Leaf, lower epidermis. In this view the many pores that allow for movement of gasses between surrounding air and air in the spongy mesophyll can be seen. The singular for each pore is stoma, the plural stomata. Each stoma is surrounded by a pair of guard cells which have a thicker wall facing the opening than on the side that is continuous with the surrounding epidermal cells. When water is available, the guard cells swell and bend away from each other (the stoma opens); bending occurs because the thick cell wall on one side is not as stretchy as the rest. The entire epidermis looks like a jig-saw puzzle of cells dotted with stomata.
Coleus stem tip. l.s. (dicot). This is a longitudinal section through a common ornamental house plant. You can distinguish the central stem and the leaves branching off it. The very tip of the stem is embryonic tissue called the apical meristem; as the plant grows, it differentiates into stem, leaves, and flowers. Meristem present in the axils of the leaves (between the leaf and stem, above the leaf) forms axillary buds. Cells of the apical meristem secrete a hormone, auxin, that suppresses growth of the axillary buds; when the apical meristem is removed, the hormonal control is removed and the axillary buds can grow into new stems. In some areas you can distinguish xylem cells that are supported by a coil of thickened wall that is stained pink; this coil around the cell is somewhat like the cartilage rings that hold your trachea (windpipe) open.
Ranunculus acris: mature root x.s. (dicot). Xylem forms a cross in the middle of the root with phloem in its angles. The group of xylem and phloem cells is a vascular bundle. The vascular bundle is located in the center of the root, and it is surrounded by a ring of endodermis cells.
Stem. Monocot and dicot. Dicot stems have vascular bundles around the periphery and not in the center, as the root does. The vascular bundle of the root must divide and spread out into the many bundles of the stem. Broad, thick-walled xylem cells are toward the inside of the stem, and phloem is toward the outside; the outermost part is a bundle cap of sclerenchyma cells which give support. The center of the stem is called pith. The monocot stem has xylem and phloem in bundles that look like monkey faces. There are two large xylem cells making the eyes; an air space makes the nose; thin-walled phloem makes the forehead, and above it is thick walled sclerenchyma. These are scattered throughout the stem cross section. Cells other than these kinds are parenchyma. Both stem examples are of herbaceous stems, which lack woody tissue and growth rings. Observe the orientation of the xylem and phloem in each bundle in the monocot stem; is there a pattern?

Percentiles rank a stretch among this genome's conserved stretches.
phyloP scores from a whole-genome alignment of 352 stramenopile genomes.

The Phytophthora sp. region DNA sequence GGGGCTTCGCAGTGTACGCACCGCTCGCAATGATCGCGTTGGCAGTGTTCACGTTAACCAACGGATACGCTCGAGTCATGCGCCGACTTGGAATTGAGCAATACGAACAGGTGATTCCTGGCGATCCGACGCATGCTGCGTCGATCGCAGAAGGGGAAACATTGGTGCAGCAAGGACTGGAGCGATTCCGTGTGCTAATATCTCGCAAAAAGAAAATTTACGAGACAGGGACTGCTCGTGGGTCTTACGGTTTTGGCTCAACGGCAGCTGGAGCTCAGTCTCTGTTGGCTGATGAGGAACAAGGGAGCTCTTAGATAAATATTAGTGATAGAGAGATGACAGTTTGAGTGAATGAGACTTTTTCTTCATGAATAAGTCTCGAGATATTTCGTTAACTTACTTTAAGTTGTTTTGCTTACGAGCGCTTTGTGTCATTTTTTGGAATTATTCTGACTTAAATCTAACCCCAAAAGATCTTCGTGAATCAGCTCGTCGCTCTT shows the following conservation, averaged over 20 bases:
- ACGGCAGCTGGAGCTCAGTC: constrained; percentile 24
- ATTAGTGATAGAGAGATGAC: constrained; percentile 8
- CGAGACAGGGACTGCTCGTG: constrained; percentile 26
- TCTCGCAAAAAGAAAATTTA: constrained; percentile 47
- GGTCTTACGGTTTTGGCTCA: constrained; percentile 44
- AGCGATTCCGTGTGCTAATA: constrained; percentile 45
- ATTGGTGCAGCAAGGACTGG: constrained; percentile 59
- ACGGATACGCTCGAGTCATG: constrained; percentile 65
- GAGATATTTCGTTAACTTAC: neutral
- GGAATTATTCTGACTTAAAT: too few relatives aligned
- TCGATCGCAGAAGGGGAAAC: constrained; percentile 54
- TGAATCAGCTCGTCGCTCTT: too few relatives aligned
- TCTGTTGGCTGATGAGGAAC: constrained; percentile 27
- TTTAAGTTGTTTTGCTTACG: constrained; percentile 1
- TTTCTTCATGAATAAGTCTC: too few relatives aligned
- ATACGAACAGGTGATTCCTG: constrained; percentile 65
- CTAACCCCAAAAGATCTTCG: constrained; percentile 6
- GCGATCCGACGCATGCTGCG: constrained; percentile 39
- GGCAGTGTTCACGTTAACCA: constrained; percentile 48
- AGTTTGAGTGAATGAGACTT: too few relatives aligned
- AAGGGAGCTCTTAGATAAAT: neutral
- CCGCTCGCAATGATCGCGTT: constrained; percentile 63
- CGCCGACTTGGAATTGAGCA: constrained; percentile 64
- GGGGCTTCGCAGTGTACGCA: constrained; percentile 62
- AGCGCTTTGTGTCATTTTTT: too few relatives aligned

Tilia. 1, 2, 3, yr. stem c.s. (dicot). Successive years growth of vascular tissue adds layers of xylem to the stems of woody plants. These are referred to as growth rings with the outermost ring being the youngest. The outermost layer of the stem is the cortex or bark; the bark is produced by a meristem called the cork cambium. Just deep to it is the phloem in which you can see triangular wedges called rays. The inner part consists of successive layers of lignified xylem. In between the xylem and the phloem is the vascular cambium. The vascular cambium is meristematic, producing new xylem cells to the inside and phloem cells to the outside; the action of the vascular cambium accounts for most of the growth in girth of woody plants.
Grass root tip w.m. (monocot). Just behind the region of elongation, the root tips of plants are covered with fine root hairs that are similar to the rhizoids we saw in the bryophytes and fern gametophytes. The root hairs maximize water absorption by increasing the surface area of the roots. When you pull up a plant, you shear off the root hairs and the plant may not be able to get enough water when replanted. It is best to dig up a plant in a ball of earth. Beneficial associated fungi (micorrhizae) are also transferred.
Zea mays prop. root tip. (monocot). The blunt root cap is tough and and protects the apical meristem as it is pushed through the soil by the dividing and elongating cells. The root cap also produces mucus which lubricates the root tip so that it can penetrate the soil more easily. In the root apical meristem, cells undergo mitosis as you saw in previous lab observations of onion root tips. Cells farther up the root are in the region of elongation and will elongate but not divide again.
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Last updated 6 March 2013 (JHW/DMcC)